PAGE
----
Google’s DeepMind AI project isn’t the only AI to be making great strides. Facebook researchers have been working on an AI system that would hopefully make more efficient digital communication. The team created several AI systems and then allowed them to communicate with each other, speaking in English… at first. The systems apparently thought that English wasn’t efficient enough for them. It looks like they continued to use English vocabulary, but the systems had designed their own language rules, unlike any other existing language. Ultimately, the researchers have pulled the plug on the AI, reporting that they wanted the AI to speak in English so users online would understand them, and the language evolved too quickly to keep up with. (Or maybe they were just afraid of the AI starting a robot revolution?)
 

Zoom zoom.

 
A future transportation technology may be Hyperloop, a system in which passengers will ride in a pod inside a vacuum tube at ridiculously high speeds. (Imagine that canister sucked up the tube at the bank drive-thru.) One of the companies trying to make the technology a reality is Hyperloop One. This week they declared they have successfully carried out one of their fastest tests yet! They report successfully sending a magnetically levitating pod down a 500 meter long tube at 192 miles per hour, a significant improvement on their test in July where they hit only 69 miles per hour. How much faster can they go and how does the competition measure up? We’ll have to wait and see!
 

To be continued…

 
Last week, it was reported that successful gene editing was done on human embryos for the first time in the United States at Oregon Health and Science University. Details were finally published this week. The experiment involved cutting out the genes that cause an inherited heart condition. The work is more basic than many believe, not changing or modifying genes, but simply cutting out a malfunctioning gene that is the cause of the heard disease. There are many ethical considerations tied to genetic research, so we don’t know where things will go just yet, but the results of the OHSU study are intriguing and the first of its kind in the United States.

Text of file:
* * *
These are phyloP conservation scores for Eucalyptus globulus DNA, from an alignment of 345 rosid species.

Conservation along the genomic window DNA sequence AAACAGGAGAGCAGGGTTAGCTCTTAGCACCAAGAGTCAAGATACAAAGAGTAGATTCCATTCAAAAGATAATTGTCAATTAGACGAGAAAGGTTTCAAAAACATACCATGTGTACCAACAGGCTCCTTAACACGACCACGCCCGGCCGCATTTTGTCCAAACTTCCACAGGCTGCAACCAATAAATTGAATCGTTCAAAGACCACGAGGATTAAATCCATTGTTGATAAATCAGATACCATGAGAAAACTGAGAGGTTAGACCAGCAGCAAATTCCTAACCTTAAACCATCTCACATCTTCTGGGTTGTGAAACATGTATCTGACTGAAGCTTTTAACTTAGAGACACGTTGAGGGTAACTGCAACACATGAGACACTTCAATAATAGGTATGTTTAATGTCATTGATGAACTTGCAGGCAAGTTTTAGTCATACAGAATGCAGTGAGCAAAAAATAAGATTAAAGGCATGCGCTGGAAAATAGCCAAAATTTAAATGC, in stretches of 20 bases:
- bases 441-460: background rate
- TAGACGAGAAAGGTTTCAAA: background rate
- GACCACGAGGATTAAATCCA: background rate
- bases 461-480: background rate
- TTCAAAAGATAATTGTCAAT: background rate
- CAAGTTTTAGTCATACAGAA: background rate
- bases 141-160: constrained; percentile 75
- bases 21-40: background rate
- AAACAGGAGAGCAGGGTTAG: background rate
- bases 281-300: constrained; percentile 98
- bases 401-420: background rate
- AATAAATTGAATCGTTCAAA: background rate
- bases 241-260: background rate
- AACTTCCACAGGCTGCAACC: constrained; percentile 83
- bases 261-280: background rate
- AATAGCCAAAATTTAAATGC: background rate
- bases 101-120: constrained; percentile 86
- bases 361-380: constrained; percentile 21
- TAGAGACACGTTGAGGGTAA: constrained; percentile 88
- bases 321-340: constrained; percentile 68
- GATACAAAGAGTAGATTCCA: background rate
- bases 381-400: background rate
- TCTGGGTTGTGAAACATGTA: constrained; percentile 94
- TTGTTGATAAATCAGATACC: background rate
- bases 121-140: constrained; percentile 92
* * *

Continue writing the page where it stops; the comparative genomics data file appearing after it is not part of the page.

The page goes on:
The Handmaid’s Tale

 
Margaret Atwood saw a future in which successful reproduction has become a rarity. The results of the first sperm count and quality review on a large-scale have surprised scientists. Sperm concentration in males from western countries on several continents have decreased more than 50% in the last 40 years alone, and the trend does not appear to be slowing. Men are still producing approximately 50 million sperm per ejaculate and it only takes 1 to fertilize an egg, so it’s not a crisis just yet. However, the decline in sperm count of western men should not go unacknowledged and causes are well worth future research.
 

Memories are lost but not forgotten.

 
Researchers at Columbia University conducted an Alzheimer’s disease study with mice and made an interesting discovery! Our current understanding of the disease assumes that the neurodegenerative disease destroys memories, but this new study hints that the brain’s recall abilities may actually be the affected mechanism. Using a blue laser light on the brains of the affected mice helped the mice to recall memories from the correct location, where they previously were unable to remember and recall from the correct part of the brain. Whether this therapy will translate to human brains is research for the future, but the study is certainly an interesting development!